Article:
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Aladdin Tipple

Sign for Aladdin Tipple
Aladdin Tipple, Wyoming

Aladdin Tipple

As we were leaving the Devil's Tower National Monument, we noticed a sign to the Aladdin Tipple. We had plenty of time, so we stopped to see what the Aladdin Tipple was.

The Aladdin Tipple is in the town of Aladdin, Wyoming population 15 according to the sign. The tipple is located in a historical interpretive park. There is an easy path to the top of tipple. There are several signs explaining the history of the coal mine and explaining the tipple.

A Tipple is used to transfer coal from the mine for transport usually by railroad. The Aladdin Tipple is one of the last wooden tipples in the US. The tipple as two main part, the coal bin on the uphill side, and the chutes on the downhill side. The coal is loaded from the mine to the bin. When a rail car is ready to be loaded, the bin is open and coal moves down the chute by gravity. The tipple at Aladdin was designed to sort the coal into nut, egg, and lumped size pieces. Tipple are no longer used in the US coal mining industry.

The history of the Aladdin Tipple from the Wyoming Historical Marker. The Aladdin Tipple in Crook County, Wyoming, was constructed as part of the Aladdin coal mining operations. In 1898, an 18-mile-long short line known as the Wyoming and Missouri River Railroad was built to connect coal mines near Aladdin with the Chicago and Northwestern Railroad main line at Belle Fourche, South Dakota. The railroad linked the coal mines at Aladdin with the gold smelters at Lead and Deadwood. The Black Hills Coal Company, which built both the mine and the Wyoming and Missouri River Railroad, was founded in 1895. The Chicago and Northwestern Railroad surveyed the route and assisted in developing the short line to Aladdin by supplying rolling stock and construction supplies. In 1899, M.S. Kemmerer, who was at the time developing the Kemmerer coalfields, bought the controlling interest in Aladdin mines and the Wyoming and Missouri River Railroad. Kemmerer's purchase of the mines and railroad ensured the venture would have sound financial backing. However, like many short lines in the region, the Wyoming and Missouri River Railroad had a history which was more colorful than profitable, and when coal supply dwindled, the railroad was eventually abandoned.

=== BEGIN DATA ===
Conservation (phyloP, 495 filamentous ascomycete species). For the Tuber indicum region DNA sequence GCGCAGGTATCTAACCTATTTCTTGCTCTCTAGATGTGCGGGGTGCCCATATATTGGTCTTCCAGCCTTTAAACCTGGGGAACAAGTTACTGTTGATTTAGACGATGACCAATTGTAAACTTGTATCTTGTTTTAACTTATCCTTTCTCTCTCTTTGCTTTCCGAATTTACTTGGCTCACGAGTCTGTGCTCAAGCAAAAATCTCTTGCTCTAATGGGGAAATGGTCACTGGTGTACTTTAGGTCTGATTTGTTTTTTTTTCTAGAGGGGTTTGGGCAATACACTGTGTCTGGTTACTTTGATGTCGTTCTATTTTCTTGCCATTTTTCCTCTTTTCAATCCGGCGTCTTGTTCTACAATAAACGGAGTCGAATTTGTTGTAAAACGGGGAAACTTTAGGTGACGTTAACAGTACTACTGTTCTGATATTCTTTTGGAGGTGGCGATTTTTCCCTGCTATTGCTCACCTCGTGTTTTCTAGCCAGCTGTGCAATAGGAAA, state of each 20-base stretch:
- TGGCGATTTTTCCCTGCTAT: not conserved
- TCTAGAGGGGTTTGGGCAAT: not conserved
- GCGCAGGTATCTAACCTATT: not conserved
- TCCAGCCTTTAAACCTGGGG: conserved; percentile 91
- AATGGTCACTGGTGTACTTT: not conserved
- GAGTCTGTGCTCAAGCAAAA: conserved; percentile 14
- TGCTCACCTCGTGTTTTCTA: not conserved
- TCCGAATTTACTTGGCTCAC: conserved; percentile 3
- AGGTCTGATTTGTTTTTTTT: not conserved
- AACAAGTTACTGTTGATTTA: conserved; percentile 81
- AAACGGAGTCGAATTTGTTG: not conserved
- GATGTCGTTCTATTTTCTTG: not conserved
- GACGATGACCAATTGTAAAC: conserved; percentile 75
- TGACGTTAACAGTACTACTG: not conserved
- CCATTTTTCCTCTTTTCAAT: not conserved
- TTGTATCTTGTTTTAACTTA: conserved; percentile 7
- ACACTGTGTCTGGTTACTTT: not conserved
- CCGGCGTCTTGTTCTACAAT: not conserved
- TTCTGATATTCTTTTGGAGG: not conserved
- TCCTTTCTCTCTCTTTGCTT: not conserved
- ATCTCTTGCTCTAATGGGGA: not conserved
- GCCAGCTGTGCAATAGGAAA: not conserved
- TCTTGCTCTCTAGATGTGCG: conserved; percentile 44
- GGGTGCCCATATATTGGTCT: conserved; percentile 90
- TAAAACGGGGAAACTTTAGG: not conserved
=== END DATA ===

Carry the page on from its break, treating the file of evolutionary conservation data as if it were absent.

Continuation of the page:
Aladdin Tipple
Aladdin Tipple
Aladdin Tipple
Aladdin Tipple
Aladin Tipple showing bin
Coal bin Aladdin Tipple
Aladdin Tipple from top
Aladdin Tipple
Aladdin WY general store
Aladdin WY General Store
Sign in Aladdin WY
Aladdin WY